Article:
Scottish trainer Sandy Thomson is itching for a Grand National win in his homeland and will send Hill Sixteen and The Ferry Master to Ayr on Saturday, April 2.
The Berwickshire handler has had several near misses in the Coral Scottish Grand National in recent runnings but has his fingers crossed that this is his year.
"I've been second, third and fourth, so it would be great to win one," said Thomson.
"Dingo Dollar and The Ferry Master were second and fourth last year, Seeyouatmidnight finished third a few years ago (2016).
"It doesn't appear to have been the luckiest race for us, but hopefully that will change on Saturday."
The Ferry Master is a general 16/1 shot for this year's renewal and fininished fourth in the 2021 running of the four mile test.
"I'm delighted with The Ferry Master. He'd been off the track for a while before Newcastle," the trainer added.
"We could have done without Hill Sixteen getting 9lb for his run at Kelso. If he'd not run there and been 9lb better off, he'd be a much shorter price, but that's where we are and we'll get on with it.
"Both horses go there with a great chance, I think."
Monday's confirmation stage saw 31 horses left in Ayr, with the weights topped by Shark Hanlon's Irish raider Hewick on 11st 12lb.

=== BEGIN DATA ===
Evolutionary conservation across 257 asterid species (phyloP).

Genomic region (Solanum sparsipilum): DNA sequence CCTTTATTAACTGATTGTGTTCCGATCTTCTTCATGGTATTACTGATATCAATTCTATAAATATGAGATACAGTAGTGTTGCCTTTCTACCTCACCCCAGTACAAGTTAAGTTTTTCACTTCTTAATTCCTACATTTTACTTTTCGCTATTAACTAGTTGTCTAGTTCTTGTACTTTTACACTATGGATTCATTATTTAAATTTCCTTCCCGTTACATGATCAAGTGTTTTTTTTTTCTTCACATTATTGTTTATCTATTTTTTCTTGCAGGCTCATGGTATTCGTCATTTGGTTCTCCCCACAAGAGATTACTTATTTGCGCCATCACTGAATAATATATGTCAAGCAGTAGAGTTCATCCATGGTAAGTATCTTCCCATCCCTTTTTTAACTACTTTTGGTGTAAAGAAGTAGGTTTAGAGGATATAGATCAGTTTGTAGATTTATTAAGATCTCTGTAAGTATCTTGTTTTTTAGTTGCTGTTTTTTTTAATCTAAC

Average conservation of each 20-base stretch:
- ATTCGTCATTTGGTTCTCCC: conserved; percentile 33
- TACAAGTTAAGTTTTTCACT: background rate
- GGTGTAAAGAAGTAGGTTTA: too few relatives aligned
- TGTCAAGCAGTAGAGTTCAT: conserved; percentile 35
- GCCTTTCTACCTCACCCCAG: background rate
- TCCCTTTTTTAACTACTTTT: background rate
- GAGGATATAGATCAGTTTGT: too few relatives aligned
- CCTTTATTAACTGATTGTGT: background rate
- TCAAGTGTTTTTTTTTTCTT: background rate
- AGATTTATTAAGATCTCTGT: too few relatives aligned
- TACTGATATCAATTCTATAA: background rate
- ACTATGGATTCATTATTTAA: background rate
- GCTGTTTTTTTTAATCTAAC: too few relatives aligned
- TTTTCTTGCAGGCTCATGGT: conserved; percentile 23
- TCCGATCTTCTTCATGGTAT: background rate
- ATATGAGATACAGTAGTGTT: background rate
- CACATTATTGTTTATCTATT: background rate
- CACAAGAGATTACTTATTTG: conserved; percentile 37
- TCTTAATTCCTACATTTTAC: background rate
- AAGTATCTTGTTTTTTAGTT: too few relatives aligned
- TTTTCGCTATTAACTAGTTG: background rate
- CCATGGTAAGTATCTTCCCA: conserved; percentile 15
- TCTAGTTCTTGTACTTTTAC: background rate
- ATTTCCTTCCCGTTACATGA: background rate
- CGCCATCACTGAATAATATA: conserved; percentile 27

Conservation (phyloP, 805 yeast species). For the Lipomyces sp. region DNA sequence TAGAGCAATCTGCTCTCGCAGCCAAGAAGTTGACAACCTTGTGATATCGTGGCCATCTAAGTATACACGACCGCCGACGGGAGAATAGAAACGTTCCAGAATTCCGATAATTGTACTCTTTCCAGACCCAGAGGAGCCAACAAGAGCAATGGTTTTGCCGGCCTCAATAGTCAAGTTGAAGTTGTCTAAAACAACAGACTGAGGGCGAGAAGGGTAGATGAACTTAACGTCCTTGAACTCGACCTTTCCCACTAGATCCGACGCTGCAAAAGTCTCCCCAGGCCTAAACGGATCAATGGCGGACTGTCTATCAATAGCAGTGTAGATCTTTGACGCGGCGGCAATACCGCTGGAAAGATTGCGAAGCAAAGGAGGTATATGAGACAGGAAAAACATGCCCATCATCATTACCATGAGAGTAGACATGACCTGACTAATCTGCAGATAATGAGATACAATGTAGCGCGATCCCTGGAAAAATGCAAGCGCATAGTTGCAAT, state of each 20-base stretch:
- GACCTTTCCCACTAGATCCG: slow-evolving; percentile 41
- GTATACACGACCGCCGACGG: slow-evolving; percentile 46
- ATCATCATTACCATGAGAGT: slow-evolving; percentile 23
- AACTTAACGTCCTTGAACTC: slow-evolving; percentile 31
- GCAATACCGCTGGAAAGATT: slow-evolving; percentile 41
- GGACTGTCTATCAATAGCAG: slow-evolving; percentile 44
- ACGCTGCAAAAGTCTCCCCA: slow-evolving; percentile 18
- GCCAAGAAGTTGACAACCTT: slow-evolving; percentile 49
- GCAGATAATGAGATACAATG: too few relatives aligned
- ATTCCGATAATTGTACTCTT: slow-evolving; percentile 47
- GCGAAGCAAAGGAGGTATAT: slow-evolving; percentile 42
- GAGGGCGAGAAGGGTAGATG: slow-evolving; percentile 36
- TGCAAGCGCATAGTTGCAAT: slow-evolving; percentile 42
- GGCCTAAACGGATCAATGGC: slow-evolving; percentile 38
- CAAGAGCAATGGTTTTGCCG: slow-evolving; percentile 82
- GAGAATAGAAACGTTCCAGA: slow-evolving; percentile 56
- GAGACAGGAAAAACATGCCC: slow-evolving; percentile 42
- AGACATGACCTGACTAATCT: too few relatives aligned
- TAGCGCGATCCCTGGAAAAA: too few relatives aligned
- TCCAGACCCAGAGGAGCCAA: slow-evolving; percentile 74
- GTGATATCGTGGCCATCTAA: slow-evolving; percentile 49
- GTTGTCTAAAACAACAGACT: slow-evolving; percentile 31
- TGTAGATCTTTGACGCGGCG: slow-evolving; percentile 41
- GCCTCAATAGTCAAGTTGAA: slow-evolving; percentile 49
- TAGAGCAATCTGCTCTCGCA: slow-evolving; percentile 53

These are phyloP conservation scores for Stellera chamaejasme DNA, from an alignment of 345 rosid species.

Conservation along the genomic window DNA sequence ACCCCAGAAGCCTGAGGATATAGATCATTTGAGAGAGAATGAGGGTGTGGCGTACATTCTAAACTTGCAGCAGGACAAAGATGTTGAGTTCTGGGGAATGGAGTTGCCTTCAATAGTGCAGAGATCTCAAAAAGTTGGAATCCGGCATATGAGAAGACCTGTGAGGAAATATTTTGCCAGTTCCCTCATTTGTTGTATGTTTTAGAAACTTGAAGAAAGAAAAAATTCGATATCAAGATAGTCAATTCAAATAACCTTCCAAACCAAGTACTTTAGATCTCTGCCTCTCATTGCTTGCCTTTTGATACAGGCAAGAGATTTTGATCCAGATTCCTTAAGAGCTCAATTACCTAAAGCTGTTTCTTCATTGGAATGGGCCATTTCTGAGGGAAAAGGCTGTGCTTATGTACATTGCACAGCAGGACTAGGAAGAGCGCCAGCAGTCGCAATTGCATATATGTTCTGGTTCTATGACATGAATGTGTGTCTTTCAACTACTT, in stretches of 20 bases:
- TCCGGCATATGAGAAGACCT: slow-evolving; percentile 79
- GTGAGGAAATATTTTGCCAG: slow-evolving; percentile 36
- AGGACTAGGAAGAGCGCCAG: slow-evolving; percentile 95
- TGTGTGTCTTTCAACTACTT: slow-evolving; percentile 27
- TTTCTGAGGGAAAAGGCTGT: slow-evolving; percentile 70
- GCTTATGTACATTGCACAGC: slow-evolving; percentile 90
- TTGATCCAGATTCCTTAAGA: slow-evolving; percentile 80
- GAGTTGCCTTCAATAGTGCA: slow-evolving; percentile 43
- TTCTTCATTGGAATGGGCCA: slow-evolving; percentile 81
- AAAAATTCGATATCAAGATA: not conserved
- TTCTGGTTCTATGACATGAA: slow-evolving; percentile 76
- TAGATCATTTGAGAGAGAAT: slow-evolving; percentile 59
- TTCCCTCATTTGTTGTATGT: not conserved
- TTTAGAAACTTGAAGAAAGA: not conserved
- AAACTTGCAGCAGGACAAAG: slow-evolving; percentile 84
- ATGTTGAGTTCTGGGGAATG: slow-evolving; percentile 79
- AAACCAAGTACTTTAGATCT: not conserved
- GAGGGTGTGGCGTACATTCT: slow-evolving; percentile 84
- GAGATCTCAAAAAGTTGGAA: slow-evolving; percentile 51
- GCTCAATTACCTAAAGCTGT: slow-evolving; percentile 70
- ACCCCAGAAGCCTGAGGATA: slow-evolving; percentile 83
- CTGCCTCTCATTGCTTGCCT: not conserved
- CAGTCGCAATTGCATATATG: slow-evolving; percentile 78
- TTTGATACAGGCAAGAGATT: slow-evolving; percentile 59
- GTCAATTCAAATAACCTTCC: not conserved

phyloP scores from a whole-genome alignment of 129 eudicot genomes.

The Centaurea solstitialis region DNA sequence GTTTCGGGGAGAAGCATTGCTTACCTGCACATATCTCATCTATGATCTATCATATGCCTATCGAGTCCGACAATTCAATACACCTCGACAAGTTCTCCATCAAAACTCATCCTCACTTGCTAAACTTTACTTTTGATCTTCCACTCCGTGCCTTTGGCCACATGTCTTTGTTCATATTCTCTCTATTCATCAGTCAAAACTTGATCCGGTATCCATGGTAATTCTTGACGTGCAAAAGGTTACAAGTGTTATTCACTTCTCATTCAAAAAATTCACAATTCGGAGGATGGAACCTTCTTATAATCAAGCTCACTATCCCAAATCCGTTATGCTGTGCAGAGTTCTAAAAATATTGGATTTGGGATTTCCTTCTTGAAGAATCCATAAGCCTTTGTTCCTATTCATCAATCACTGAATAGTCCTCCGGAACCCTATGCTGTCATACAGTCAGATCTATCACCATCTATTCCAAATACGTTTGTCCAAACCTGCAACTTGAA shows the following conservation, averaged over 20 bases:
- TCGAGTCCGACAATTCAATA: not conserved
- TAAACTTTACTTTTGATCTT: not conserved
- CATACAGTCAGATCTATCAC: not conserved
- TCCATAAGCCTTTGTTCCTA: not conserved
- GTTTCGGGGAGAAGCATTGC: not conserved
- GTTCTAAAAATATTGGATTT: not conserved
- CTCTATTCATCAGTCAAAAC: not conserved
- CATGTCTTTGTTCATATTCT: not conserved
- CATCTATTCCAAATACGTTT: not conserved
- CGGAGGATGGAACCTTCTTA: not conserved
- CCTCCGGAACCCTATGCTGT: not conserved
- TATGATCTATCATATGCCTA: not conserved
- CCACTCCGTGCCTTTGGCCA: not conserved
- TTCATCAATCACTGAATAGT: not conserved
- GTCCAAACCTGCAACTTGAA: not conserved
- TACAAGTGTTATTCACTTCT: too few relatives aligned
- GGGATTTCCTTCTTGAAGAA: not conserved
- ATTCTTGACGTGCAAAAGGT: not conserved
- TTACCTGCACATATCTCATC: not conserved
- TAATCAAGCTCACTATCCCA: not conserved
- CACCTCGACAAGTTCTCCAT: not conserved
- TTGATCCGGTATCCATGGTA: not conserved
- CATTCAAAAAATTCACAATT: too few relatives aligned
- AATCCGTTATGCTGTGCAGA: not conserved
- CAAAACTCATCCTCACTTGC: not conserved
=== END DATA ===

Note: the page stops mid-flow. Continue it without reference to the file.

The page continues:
Welsh trainer Christian Williams has the two market leaders Kitty's Light and Eider Chase winner Win My Wings while Pat Fahy, who trained Mister Fogpatches to finish third last year looks likely to send Stormy Judge and History Of Fashion from County Carlow.
He said: "I need to have a look at the confirmations and we'll go from there.
"Distance looks to be History Of Fashion's forte because he always seems to be doing his best work at the end of a race. He stayed on well up the hill in Naas the last day over three miles and he's in good form.
"I thought Stormy Judge ran a good race in the Leinster National (finished fifth). We felt he would need it and he kind of jumped himself into the race too early and petered out, but he still stayed on well at the end."